Sarah Layden (MFA, 2006). Sarah Layden’s first novel, Trip Through Your Wires, was recommended and reviewed by The Chicago Tribune, PANK, and elsewhere. Sarah is the winner of the Allen and Nirelle Galson Prize for fiction and an AWP Intro Award. Her short fiction can be found in Boston Review, Stone Canoe, Blackbird, Artful Dodge, The Evansville Review, Booth, PANK, the anthology Sudden Flash Youth, and elsewhere. A two-time Society of Professional Journalists award winner, her recent essays, interviews and articles have appeared in Ladies' Home Journal, The Writer's Chronicle, NUVO, and The Humanist.
Natalie Lund’s (MFA, 2015) is the author of We Speak in Storms and The Sky Above Us. Her third novel, The Wolves Are Watching, will be out fall of 2022. Her flash fiction has appeared in CHEAP POP, CutBank, SmokeLong Quarterly, and Literary Orphans. She works in communications at the University of Chicago.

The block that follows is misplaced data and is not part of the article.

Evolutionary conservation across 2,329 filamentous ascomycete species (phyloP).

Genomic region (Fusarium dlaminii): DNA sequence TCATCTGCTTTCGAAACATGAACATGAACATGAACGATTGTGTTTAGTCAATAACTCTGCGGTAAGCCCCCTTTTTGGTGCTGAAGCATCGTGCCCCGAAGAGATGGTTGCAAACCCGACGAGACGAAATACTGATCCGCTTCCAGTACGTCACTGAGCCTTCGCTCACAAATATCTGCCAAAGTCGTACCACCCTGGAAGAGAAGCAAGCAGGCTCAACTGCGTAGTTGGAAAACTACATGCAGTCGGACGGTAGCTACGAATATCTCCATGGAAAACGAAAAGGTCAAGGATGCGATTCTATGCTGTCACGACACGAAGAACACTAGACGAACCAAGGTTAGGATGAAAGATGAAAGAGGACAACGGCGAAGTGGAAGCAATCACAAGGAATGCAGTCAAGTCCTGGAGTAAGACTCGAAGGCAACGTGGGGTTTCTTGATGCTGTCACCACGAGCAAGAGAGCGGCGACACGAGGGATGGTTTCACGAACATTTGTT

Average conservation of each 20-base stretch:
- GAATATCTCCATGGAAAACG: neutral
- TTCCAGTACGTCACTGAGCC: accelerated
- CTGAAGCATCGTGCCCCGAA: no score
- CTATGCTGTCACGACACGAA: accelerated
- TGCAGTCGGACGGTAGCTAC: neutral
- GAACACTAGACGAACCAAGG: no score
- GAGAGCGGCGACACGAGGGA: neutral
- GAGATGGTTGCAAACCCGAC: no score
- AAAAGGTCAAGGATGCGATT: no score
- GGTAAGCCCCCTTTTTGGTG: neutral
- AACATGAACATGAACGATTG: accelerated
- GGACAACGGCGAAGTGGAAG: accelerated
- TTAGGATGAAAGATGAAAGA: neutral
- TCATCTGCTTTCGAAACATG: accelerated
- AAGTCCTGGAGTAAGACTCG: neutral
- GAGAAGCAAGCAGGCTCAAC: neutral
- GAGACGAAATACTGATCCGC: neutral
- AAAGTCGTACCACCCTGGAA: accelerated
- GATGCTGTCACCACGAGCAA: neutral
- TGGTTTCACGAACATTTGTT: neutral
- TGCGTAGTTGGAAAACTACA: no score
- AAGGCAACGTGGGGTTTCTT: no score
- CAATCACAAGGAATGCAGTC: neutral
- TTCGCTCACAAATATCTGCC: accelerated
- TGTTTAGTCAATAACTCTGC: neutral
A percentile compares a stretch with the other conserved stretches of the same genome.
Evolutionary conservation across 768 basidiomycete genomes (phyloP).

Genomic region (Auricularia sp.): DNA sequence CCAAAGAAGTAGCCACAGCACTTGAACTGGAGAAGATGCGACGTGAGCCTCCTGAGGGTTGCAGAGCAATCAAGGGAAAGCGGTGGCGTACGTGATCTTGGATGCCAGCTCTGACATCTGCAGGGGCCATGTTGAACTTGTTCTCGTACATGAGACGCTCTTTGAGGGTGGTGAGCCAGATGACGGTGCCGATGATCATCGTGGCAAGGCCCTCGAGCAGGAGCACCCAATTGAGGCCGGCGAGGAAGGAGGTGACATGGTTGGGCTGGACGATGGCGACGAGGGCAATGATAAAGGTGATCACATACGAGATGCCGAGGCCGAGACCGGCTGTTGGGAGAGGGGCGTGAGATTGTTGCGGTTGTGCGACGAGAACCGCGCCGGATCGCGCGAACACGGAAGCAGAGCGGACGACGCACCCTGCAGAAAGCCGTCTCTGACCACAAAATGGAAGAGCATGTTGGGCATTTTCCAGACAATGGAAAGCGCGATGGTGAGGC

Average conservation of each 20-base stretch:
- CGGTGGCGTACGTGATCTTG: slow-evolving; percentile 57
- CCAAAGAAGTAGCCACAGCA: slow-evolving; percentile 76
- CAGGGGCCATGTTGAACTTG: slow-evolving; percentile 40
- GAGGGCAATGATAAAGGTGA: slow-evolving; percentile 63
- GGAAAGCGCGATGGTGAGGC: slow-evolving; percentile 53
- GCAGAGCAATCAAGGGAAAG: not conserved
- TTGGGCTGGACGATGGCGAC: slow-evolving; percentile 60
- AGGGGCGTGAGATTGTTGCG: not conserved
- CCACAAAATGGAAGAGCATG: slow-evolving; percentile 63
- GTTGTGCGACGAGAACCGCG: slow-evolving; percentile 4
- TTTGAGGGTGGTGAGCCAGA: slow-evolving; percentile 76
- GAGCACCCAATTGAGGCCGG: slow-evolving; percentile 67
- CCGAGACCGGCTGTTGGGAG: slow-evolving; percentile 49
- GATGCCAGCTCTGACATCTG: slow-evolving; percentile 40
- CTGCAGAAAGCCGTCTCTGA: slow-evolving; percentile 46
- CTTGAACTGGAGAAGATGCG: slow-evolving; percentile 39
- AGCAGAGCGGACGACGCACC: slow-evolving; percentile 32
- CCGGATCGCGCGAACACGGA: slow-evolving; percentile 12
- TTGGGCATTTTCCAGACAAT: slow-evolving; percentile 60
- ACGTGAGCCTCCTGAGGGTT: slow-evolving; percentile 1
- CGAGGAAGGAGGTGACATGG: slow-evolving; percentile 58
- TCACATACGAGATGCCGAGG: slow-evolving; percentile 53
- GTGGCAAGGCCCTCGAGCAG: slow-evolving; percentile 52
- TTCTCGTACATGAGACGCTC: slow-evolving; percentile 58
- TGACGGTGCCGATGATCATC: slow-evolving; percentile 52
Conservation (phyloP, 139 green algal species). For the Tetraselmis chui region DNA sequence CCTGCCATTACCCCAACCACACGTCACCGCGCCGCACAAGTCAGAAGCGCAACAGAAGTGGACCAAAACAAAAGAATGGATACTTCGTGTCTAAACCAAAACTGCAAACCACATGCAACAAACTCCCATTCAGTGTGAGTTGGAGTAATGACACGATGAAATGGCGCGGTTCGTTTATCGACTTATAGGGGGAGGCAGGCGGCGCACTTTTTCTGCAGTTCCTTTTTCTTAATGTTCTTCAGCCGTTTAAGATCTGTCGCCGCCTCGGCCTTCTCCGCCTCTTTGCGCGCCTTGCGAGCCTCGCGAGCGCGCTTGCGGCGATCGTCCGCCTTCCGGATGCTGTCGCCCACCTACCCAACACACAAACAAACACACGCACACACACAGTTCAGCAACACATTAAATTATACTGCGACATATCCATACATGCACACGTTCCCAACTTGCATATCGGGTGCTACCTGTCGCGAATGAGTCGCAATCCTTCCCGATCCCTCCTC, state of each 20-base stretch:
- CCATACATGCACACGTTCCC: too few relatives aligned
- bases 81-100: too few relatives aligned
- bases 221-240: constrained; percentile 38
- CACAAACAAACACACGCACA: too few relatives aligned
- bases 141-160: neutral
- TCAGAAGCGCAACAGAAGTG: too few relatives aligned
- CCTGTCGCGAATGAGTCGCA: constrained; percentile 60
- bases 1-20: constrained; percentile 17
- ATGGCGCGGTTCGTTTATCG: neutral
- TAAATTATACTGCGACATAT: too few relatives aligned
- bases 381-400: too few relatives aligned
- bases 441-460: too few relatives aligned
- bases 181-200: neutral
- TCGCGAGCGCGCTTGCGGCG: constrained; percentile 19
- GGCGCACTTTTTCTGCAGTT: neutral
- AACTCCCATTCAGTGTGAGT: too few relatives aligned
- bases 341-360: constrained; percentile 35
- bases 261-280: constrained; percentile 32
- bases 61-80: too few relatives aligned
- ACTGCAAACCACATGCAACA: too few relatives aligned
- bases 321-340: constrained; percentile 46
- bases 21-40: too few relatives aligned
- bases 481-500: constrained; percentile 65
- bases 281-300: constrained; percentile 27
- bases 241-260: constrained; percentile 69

Michael S. Manley in 2021, Michael began working as the Chief Technology Officer of ThinkCERCA.com, an education technology company focusing on literacy and critical thinking skills. Michael also serves on the advisory board for the Wildacres Writing Workshop (https://www.wildacreswriters.com/).
Terrance Manning, Jr. (MFA, 2014). He won first place in Iowa Review’s short fiction contest. He also received first place in Boulevard's Short Fiction Contest for Emerging Writers, The David Nathan Meyerson Prize for Fiction, and Crab Orchard Review’s John Guyon Literary Nonfiction Prize. His work appears or is forthcoming in prestigious literary magazines Witness, Ninth Letter, Southwest Review, Hunger Mountain, The Carolina Quarterly.
Christine Butterworth-McDermott (Ph.D., 2002) is a freelance editor, writer, and artist. Her latest work in poetry includes a chapbook: all breathing heartbreak (2019) and a full-length collection about showgirl Evelyn Nesbit, Evelyn As: Poems (Fomite, 2019). She is the founder and co-editor of Gingerbread House Literary Magazine. Her forthcoming book, Spellbook of Fruit and Flowers (Fomite), features poems that were published in the Massachusetts Review, River Styx, Southeast Review, Tar River Poetry, and The Normal School.